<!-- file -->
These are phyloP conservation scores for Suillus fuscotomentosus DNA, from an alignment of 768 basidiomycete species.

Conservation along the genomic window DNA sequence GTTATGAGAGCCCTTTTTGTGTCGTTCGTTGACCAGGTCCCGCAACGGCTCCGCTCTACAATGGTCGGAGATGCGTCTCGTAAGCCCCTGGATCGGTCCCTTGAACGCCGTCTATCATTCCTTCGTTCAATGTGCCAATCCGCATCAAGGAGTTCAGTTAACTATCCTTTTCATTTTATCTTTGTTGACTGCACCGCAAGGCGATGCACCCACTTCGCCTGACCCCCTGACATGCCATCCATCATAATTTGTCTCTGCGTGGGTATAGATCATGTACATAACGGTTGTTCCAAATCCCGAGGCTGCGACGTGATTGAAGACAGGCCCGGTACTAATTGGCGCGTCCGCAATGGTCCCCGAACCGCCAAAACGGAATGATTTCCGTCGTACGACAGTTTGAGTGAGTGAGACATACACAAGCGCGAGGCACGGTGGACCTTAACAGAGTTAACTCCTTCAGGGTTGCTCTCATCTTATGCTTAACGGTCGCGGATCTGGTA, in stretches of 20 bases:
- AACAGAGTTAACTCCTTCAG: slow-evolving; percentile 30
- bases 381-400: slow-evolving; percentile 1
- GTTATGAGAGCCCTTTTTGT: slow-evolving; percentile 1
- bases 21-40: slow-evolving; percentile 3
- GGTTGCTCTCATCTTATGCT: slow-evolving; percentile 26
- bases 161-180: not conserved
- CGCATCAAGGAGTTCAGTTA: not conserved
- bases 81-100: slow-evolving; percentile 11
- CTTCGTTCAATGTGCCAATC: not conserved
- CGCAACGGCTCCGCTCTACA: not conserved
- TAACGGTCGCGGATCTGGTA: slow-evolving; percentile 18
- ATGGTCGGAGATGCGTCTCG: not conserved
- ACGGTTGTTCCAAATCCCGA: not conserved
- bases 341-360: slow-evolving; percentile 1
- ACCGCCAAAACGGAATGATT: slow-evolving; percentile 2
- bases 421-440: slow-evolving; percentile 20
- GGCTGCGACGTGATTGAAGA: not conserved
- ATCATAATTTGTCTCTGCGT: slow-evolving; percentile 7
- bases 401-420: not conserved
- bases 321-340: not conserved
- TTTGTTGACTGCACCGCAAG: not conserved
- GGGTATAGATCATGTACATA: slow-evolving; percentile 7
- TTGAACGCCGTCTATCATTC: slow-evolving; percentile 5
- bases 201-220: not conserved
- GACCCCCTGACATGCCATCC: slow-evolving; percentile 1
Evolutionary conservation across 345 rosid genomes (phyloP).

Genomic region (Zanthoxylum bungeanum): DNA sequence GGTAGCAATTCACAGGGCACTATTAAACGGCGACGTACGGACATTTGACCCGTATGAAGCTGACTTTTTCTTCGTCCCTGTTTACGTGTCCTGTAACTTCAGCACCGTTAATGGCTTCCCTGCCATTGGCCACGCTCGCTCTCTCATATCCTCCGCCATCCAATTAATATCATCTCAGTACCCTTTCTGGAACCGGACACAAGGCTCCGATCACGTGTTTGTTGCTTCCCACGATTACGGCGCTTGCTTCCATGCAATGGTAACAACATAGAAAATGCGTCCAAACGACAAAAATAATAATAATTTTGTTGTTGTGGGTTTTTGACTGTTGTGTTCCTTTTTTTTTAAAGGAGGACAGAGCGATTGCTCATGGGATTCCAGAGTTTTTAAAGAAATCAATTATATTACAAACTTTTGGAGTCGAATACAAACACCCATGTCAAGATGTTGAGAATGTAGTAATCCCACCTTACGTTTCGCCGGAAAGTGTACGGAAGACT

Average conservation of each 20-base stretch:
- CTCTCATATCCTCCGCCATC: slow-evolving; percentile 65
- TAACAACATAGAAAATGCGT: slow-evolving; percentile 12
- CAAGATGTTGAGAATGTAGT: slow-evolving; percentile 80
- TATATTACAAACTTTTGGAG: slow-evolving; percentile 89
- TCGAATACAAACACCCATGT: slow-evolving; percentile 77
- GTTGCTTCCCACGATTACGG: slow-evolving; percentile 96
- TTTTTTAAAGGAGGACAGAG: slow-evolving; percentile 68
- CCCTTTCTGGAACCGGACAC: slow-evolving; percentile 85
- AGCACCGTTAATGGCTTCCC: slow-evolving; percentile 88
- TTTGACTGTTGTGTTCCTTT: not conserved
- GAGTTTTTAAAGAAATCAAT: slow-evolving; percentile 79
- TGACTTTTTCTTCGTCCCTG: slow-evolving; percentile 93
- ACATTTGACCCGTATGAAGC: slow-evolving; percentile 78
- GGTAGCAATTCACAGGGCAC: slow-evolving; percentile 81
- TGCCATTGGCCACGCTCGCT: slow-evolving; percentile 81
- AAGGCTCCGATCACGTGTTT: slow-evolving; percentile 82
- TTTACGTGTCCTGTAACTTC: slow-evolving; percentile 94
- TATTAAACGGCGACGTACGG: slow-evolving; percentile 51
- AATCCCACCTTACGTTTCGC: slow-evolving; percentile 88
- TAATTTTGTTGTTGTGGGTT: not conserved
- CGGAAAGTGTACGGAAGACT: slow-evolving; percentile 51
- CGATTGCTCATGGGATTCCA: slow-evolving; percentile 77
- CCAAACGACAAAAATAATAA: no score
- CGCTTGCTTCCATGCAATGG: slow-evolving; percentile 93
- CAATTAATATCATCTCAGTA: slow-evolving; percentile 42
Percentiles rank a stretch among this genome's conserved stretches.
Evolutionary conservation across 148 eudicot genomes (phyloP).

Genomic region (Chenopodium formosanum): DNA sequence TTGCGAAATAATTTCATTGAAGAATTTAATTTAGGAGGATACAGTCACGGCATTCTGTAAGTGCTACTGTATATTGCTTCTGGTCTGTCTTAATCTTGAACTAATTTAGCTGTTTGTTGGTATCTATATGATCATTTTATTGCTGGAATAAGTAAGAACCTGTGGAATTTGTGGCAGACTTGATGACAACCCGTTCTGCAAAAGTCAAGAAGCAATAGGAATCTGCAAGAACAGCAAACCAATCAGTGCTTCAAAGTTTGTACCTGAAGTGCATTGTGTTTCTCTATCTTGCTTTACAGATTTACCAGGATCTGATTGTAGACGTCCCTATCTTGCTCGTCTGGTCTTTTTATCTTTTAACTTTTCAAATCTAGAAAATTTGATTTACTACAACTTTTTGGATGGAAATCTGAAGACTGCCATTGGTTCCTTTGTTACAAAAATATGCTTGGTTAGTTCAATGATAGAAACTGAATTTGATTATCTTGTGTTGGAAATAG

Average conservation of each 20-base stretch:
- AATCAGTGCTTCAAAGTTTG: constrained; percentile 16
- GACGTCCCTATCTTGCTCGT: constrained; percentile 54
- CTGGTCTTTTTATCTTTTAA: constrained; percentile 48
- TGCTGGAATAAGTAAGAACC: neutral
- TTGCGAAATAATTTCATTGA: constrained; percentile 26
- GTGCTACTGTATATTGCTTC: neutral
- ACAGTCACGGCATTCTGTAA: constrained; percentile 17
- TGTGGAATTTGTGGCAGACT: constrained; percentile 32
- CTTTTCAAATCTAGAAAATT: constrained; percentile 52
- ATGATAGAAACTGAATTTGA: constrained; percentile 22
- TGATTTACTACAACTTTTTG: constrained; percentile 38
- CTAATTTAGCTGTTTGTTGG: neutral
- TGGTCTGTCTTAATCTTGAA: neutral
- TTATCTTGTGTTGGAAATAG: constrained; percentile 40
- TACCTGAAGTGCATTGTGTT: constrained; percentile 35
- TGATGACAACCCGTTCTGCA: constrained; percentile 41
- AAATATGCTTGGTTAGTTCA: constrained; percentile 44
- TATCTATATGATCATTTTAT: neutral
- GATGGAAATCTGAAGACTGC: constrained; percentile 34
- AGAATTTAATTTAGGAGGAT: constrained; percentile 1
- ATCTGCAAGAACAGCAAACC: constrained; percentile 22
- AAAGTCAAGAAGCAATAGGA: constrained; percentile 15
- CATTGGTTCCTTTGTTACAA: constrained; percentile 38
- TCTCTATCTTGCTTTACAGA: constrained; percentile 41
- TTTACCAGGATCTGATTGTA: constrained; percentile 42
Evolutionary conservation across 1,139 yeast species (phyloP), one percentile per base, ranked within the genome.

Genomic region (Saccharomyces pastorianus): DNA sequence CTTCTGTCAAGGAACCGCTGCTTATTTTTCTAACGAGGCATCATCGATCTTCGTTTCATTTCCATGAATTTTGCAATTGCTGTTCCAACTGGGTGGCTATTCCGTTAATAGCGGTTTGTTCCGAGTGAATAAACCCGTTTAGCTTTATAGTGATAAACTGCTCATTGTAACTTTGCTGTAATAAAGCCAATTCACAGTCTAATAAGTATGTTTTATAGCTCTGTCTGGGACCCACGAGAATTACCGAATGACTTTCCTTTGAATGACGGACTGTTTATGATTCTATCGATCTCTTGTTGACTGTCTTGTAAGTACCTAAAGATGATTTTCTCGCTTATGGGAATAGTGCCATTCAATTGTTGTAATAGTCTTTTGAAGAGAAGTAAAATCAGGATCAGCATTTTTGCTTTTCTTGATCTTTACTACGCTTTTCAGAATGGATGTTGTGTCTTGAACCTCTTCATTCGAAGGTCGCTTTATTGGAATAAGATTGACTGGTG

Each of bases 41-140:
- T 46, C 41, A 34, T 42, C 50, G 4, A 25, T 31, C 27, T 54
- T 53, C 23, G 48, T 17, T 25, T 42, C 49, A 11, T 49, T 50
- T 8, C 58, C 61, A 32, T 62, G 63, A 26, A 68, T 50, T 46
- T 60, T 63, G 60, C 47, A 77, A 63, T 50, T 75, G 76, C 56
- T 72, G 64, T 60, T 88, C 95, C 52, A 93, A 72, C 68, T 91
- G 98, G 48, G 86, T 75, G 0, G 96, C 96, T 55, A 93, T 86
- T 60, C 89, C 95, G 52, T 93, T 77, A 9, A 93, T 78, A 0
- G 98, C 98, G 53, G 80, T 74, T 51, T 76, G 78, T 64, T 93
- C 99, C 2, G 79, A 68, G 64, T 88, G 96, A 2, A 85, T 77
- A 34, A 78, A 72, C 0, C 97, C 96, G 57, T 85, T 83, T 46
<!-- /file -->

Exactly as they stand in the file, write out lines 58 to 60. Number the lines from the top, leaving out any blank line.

Genomic region (Chenopodium formosanum): DNA sequence TTGCGAAATAATTTCATTGAAGAATTTAATTTAGGAGGATACAGTCACGGCATTCTGTAAGTGCTACTGTATATTGCTTCTGGTCTGTCTTAATCTTGAACTAATTTAGCTGTTTGTTGGTATCTATATGATCATTTTATTGCTGGAATAAGTAAGAACCTGTGGAATTTGTGGCAGACTTGATGACAACCCGTTCTGCAAAAGTCAAGAAGCAATAGGAATCTGCAAGAACAGCAAACCAATCAGTGCTTCAAAGTTTGTACCTGAAGTGCATTGTGTTTCTCTATCTTGCTTTACAGATTTACCAGGATCTGATTGTAGACGTCCCTATCTTGCTCGTCTGGTCTTTTTATCTTTTAACTTTTCAAATCTAGAAAATTTGATTTACTACAACTTTTTGGATGGAAATCTGAAGACTGCCATTGGTTCCTTTGTTACAAAAATATGCTTGGTTAGTTCAATGATAGAAACTGAATTTGATTATCTTGTGTTGGAAATAG

Average conservation of each 20-base stretch:
- AATCAGTGCTTCAAAGTTTG: constrained; percentile 16